Hardware makers have spent years and billions of dollars building up wares for AI, but are now asking themselves: how do we make AI straightforward for small and large companies?
Chipmakers Intel and Nvidia realize their AI hardware will sell only if it provides self-starter kits for companies to get familiar with AI. For that, both companies released AI kits that companies can easily deploy to measure the benefits of AI.
“AI is evolving. I think we all understand we have a common goal here, which is for AI to be as broad as possible,” said Wei Li, vice president and general manager of AI and analytics, in a chat with EnterpriseAI.
Intel this week released AI inferencing kits for verticals to deploy AI inference models to generate the fastest results from available hardware resources. The AI kits use a low-code approach and can be deployed with zero-to-minimal knowledge of programming .
“If you try to do this today, it’s not very straightforward. You have to find the right software, the right AI model, the right data set, all these things require skill sets, require training people who understand AI,” Li said.
Similarly, Nvidia last month released the TAO starter kit – which stands for Train, Adapt and Optimize – to create AI models for speech and vision recognition without prior knowledge of programming or machine learning.
The chipmakers are trying to evolve to more of a click-and-run approach for AI versus a command-line way to execute applications.
There are many barriers to the wider adoption of AI, Wei said. Today, AI is largely in the hands of large cloud service providers, which have huge amounts of data. Customers have their own data, which may or may not be amenable for AI. The companies also don’t know how to transform the data into insight.
“There’s a huge gap between a researcher demonstrating recognizing cats and dogs, and an enterprise that can actually go from data to insight,” Li said, adding that Intel’s reference kits are intended to cut the hype of AI and turn it into reality.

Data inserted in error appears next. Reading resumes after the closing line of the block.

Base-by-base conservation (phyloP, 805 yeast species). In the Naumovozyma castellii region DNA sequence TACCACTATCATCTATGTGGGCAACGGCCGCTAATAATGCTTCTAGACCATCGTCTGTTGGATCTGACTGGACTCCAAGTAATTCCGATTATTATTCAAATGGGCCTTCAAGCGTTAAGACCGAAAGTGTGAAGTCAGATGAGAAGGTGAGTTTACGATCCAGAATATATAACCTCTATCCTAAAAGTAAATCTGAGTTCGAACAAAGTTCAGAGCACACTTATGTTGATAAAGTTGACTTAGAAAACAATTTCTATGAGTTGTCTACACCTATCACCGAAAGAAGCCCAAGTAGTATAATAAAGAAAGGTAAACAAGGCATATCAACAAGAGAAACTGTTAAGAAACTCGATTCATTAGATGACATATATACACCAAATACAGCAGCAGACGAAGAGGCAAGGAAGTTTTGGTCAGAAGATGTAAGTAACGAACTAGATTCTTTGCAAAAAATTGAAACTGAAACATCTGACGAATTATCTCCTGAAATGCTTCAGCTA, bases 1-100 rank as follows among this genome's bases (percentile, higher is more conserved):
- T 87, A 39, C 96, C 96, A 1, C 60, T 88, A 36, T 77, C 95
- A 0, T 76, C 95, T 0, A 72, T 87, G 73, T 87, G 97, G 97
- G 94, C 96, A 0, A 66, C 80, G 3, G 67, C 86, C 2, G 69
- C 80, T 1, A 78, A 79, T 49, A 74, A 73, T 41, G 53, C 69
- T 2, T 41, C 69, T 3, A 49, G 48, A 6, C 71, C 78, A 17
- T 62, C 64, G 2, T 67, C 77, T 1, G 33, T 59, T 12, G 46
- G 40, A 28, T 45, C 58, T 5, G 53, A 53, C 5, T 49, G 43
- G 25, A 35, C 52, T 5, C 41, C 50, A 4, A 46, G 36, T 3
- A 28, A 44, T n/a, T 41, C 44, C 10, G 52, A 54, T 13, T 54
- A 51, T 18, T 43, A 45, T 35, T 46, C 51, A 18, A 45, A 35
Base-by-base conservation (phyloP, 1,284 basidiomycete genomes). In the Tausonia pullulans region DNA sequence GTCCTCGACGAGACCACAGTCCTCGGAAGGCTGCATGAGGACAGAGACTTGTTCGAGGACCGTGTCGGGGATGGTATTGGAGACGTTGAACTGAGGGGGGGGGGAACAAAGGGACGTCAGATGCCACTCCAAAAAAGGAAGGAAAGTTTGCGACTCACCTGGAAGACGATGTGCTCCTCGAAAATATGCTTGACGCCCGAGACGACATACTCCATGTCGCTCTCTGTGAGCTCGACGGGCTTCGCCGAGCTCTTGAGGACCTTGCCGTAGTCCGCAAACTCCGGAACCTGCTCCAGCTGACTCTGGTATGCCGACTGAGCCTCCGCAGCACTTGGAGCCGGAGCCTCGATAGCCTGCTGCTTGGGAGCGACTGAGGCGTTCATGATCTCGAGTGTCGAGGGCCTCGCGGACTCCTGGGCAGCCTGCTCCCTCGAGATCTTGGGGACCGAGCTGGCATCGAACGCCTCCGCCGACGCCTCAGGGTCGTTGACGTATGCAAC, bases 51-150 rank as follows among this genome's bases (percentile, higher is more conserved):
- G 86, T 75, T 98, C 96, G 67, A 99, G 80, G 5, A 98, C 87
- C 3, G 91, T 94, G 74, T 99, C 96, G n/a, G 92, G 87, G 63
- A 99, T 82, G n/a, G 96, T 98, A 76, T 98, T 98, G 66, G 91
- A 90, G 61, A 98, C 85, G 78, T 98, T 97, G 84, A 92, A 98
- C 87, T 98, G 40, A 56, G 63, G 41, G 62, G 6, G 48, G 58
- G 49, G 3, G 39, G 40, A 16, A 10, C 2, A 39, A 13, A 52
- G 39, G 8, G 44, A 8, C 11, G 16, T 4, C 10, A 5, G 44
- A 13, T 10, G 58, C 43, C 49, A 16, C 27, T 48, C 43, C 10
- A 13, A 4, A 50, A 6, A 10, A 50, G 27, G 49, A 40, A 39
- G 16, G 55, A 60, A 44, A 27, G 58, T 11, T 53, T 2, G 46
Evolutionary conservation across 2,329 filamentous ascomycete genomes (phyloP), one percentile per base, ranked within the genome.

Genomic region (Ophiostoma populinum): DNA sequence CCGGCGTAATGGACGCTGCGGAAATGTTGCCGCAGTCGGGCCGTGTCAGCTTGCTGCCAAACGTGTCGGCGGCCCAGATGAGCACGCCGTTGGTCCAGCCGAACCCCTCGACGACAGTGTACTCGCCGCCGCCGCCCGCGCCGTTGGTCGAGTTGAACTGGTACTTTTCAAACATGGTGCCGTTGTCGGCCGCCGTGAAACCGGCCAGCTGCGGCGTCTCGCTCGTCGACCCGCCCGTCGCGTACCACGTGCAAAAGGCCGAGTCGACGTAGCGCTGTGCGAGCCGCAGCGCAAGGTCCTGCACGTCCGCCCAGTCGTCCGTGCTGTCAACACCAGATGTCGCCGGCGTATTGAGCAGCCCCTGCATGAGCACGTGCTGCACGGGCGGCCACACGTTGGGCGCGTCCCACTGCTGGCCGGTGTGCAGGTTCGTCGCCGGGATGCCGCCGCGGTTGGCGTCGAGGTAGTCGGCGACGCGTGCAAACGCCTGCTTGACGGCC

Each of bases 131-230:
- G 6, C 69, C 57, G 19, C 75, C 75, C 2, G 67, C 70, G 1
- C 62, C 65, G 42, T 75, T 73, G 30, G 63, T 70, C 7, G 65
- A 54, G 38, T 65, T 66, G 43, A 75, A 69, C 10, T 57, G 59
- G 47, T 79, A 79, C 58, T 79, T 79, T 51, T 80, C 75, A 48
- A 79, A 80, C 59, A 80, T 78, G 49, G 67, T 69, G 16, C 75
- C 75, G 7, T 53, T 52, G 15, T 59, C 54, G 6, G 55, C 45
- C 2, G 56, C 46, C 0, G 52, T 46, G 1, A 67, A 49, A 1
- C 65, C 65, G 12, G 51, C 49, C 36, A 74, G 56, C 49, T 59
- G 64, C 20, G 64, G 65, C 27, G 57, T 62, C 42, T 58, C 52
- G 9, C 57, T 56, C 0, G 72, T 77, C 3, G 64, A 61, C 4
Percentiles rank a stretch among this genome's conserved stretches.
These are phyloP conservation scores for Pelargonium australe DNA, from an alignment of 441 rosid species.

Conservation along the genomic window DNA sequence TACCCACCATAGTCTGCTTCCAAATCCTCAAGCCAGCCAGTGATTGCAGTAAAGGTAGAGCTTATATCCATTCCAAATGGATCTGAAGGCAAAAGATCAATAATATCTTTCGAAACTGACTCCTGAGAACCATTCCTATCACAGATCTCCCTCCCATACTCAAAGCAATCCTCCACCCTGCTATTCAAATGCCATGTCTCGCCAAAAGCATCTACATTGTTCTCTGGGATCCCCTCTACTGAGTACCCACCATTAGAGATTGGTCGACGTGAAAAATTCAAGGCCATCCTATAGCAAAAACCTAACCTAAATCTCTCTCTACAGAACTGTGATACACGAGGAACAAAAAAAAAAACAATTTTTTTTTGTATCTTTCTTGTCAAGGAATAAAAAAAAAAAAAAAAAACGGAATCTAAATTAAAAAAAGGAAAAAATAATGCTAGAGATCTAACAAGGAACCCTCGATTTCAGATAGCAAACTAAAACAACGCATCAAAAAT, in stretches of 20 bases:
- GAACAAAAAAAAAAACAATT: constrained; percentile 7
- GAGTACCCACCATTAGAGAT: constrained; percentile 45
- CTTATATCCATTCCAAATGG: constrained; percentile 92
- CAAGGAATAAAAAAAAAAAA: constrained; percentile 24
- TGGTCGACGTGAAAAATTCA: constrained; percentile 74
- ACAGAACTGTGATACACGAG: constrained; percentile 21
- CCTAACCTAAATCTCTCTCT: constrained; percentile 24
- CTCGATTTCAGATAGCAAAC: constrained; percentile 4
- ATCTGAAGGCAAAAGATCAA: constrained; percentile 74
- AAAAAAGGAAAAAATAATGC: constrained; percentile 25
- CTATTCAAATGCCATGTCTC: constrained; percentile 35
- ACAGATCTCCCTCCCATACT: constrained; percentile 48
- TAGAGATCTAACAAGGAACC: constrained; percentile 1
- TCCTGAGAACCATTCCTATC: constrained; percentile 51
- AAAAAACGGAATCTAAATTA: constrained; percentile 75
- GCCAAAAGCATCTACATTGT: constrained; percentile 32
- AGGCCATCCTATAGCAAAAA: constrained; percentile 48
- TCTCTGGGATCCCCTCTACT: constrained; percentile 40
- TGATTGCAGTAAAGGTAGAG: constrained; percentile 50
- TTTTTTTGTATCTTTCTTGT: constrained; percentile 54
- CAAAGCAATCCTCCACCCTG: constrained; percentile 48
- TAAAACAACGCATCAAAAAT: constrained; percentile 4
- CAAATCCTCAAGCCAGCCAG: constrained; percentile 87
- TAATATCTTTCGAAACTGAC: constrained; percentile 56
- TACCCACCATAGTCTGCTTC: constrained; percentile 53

“Everybody’s heard about AI as a potential, they invest in it. Quite often, they don’t see the immediate return from AI. So that’s the problem we’re trying to solve here,” Li said.
The toolkits offered by Intel and Nvidia address the first-mile problem of AI, which is programming and fine-tuning AI to harness the computing power available. The Intel toolkit provides a baseline implementation of a particular AI application that covers the entire pipeline of a deployment, which includes the code, the instructions and data.
At the top layer of the reference kits is the code from libraries such as PyTorch, under which there are calls to OneAPI neural network libraries which are optimized for different chip architectures and matrix operations on CPUs, GPUs and other processors.
“This is how the architecture is working – ideally, the AI developers, data scientists, they should not be worried about performance and they just get performance for free. For free, I mean, no effort to get performance, it’s our job, we develop the software,” Li said.
The kits are more productivity tools, but ultimately, Intel wants to provide the ability for developers to crack open the model to fine-tune and customize AI code for further productivity gains.
Li said future implementations of the reference kits could have data augmentation, in which techniques like computer-generated synthetic data can be added to the mix if companies have limited data sets to work with.
Intel is also taking steps to provide access to AI hardware resources for customers who want to test out AI models but can’t afford high-end GPUs or accelerators.
“Intel is already providing some of it, but we will be providing additional cloud support for AI to developers,” Li said.
Intel’s new AI inference toolkits, which are built on the company’s OneAPI parallel programming framework, are targeted at specific verticals that include utilities, healthcare and manufacturing. The kit includes a pre-built AI model for utilities to measure the health of assets such as poles responsible for power distribution, for visual quality control to inspect manufactured products, and a chatbot for enterprises.